I did not have the good fortune to know Quay for very long. I did have the pleasure of sharing his company, hearing his stories and drawing his portrait. There is something great about a man who can enjoy a good belly-laugh.
Posted by Frank Logan on 2nd November 2018
Quay lived a balance life. A respected man of integrity In his profession, and a warm, vibrant, outgoing, fun filled personality in social life. Quay is already greatly missed.
Posted by Raymond Wheless on 1st November 2018
Quay was a dear friend and a great judge. His smile and laughter were infectious. He and I shared a love of Texas history and I always enjoyed visiting with him about days of the old west. He was one of the most dependable and capable judges I have worked .with. I will miss him
Posted by Darleen White on 31st October 2018
Quay and Vicky are both so special. We west-enders have been so blessed to have them in our lives and are missing Quay dearly. We planned on more trips, dinners, fun, music and pool table time but now I thank God for the times we spent together and hold them close to my heart. Vicky always said "lets make more memories" and she was right cause we have Great memories now. Love from the White house (Art & Darleen)
Posted by Brian Loughmiller on 30th October 2018
Quay was a great judge and mediator and friend. I appreciated his demeanor when dealing with difficult family law issues and valued his advise during mediations. Quay will be truly missed by everyone at our law firm. His battle with cancer reinforces our need to continue to support organizations that seek a cure through research and treatment. Our prayers go out to all of Quay's family.
Posted by Carmen White on 30th October 2018
Judge Parker was a great Judge. He was always respectful to everyone in the courtroom. His laugh was contagious. His rulings were fair. I know he is looking down from Heaven making sure that Justice is done.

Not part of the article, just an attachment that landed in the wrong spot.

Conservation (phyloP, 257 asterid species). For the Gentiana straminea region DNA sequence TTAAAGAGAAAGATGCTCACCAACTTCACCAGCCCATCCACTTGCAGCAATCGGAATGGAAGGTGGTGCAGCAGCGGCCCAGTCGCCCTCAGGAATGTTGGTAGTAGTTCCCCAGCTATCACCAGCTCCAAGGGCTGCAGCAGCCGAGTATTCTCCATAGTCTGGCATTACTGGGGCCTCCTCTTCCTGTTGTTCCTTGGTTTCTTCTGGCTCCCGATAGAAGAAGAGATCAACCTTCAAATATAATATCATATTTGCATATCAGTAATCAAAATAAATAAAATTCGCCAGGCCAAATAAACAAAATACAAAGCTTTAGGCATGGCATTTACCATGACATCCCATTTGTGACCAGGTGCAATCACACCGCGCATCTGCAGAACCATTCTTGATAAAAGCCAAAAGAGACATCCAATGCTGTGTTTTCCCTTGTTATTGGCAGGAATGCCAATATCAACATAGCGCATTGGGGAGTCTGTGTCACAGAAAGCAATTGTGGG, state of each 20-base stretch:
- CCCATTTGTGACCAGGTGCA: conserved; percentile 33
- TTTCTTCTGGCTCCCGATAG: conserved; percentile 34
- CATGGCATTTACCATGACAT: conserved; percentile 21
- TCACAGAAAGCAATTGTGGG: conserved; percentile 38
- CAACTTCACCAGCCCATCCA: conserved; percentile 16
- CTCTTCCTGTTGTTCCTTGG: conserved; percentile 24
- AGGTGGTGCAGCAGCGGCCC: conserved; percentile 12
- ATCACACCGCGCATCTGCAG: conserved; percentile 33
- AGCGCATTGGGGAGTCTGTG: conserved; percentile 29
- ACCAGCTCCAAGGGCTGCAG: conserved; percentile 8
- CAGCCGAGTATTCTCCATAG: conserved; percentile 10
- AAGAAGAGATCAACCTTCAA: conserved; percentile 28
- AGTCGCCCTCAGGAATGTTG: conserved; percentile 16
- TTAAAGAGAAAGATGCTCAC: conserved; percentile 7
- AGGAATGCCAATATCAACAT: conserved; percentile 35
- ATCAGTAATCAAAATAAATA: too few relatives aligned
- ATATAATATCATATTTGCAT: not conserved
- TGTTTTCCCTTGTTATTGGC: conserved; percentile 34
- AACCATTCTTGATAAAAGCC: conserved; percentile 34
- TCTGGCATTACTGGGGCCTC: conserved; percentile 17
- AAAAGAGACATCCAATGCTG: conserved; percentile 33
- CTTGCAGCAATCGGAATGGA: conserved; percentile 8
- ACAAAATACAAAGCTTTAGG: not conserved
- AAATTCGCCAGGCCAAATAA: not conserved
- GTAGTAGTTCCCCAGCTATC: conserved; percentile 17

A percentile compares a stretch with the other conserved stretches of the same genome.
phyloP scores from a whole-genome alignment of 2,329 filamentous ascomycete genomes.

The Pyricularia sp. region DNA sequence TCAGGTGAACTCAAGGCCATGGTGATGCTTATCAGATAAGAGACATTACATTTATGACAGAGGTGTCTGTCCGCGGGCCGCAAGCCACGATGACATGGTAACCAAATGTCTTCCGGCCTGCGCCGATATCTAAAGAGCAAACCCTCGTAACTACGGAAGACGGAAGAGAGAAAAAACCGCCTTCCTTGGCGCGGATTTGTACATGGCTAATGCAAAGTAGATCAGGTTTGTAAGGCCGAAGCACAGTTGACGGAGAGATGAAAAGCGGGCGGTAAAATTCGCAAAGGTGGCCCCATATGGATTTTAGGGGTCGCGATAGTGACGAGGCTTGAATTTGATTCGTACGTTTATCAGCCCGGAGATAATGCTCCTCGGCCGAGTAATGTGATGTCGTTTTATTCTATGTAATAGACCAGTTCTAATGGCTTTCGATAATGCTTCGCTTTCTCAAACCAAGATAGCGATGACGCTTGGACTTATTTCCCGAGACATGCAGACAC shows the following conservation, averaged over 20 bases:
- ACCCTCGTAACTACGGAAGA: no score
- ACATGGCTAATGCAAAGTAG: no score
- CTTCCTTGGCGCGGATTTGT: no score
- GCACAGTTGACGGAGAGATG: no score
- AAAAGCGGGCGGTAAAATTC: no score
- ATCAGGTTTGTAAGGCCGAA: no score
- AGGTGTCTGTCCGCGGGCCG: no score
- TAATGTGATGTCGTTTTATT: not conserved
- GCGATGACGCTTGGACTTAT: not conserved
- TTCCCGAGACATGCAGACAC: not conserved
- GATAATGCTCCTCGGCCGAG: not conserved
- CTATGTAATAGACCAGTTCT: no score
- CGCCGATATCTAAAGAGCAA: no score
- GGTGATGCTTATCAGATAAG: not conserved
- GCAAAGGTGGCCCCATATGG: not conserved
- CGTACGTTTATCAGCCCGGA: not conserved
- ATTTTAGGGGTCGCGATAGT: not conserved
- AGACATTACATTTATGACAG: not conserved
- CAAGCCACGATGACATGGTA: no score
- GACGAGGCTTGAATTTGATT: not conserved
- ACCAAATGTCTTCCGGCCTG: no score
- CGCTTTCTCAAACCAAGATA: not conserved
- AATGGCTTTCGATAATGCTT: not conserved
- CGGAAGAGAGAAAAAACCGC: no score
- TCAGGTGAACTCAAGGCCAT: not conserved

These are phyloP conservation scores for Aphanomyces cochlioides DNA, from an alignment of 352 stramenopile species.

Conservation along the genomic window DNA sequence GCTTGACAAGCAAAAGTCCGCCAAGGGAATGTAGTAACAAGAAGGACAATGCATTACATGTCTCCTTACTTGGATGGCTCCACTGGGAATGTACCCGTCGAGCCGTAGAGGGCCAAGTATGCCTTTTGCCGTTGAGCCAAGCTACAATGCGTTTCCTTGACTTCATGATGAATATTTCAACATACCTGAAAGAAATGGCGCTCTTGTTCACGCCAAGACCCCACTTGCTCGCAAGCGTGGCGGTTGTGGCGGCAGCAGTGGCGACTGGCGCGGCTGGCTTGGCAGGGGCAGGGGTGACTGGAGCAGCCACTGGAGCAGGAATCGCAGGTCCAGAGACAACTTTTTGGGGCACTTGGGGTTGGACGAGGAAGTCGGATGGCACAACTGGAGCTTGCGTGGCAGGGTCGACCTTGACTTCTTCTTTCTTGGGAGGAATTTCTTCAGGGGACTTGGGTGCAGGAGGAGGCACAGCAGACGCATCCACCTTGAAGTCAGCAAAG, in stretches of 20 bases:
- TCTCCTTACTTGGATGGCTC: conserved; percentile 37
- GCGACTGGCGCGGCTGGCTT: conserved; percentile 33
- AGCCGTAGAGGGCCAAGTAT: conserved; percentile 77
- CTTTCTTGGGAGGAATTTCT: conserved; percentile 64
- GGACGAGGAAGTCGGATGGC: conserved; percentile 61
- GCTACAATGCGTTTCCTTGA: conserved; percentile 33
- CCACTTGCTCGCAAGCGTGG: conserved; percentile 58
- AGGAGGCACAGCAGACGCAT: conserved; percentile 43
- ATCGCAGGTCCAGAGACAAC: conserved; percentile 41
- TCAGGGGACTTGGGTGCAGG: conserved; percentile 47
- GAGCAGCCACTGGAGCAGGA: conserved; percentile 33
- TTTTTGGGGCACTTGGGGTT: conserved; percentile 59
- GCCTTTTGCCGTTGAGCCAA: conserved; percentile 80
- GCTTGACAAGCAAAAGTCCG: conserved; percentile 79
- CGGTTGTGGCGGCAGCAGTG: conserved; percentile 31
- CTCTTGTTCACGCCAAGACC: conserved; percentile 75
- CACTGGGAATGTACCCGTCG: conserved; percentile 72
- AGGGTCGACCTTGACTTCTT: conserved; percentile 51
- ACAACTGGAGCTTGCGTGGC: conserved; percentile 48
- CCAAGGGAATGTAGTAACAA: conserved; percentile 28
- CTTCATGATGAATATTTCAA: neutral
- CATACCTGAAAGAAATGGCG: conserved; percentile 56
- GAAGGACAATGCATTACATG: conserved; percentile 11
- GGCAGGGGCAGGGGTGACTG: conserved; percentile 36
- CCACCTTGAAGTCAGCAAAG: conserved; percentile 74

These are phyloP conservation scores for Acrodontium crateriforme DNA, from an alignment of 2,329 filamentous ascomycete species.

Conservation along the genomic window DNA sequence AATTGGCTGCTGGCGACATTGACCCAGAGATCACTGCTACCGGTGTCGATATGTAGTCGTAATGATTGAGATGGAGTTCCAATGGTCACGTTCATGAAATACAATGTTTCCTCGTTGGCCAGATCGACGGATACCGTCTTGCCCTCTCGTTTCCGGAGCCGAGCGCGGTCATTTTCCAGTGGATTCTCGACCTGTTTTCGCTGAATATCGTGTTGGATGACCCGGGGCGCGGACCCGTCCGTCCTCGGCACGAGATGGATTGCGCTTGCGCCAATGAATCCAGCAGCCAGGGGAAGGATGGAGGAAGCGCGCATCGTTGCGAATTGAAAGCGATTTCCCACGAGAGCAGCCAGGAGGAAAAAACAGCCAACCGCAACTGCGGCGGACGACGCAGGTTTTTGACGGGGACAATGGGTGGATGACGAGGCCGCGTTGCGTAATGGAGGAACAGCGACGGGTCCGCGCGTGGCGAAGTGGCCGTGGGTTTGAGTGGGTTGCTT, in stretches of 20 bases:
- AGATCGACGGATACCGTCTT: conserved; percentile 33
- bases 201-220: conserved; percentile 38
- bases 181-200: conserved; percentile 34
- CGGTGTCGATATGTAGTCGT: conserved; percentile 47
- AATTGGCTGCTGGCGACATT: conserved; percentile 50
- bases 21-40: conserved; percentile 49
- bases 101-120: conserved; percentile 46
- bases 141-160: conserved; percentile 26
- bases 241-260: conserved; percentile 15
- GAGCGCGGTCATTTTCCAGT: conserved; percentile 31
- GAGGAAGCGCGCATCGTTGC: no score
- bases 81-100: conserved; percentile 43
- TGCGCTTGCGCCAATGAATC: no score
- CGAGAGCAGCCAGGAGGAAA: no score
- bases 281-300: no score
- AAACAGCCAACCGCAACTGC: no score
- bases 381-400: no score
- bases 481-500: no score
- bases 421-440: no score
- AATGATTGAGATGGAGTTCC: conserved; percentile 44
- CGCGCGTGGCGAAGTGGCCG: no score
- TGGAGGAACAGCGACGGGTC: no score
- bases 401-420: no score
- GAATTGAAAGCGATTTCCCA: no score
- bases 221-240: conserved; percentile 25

Posted by Andrew Ottaway on 29th October 2018
He treated everyone who came before him with respect.
Posted by Vicki Parker on 28th October 2018
If love could have saved you, you would have lived forever.
Posted by Gillian Day on 27th October 2018
We are lucky enough to have some great memories with Quay, and Vicki. Quay had a great sense of humor and made us laugh on many occasions, including when he married us. He was quick whitted and always had a smile that made you feel like he had been your friend for years. Quay will be greatly missed by so many for many different reasons.
Posted by Suzanne Wooten on 27th October 2018
I will truly miss my dear friend. I was honored to marry Quay and Vicki and to be part of their happiness - a beautiful couple. My children thought he was an actual cowboy and often mentioned his singing and guitar playing. His sense of humor made me smile every time we met and I hope I brought him some laughs as well. An excellent jurist, honorable human being, and wonderful friend.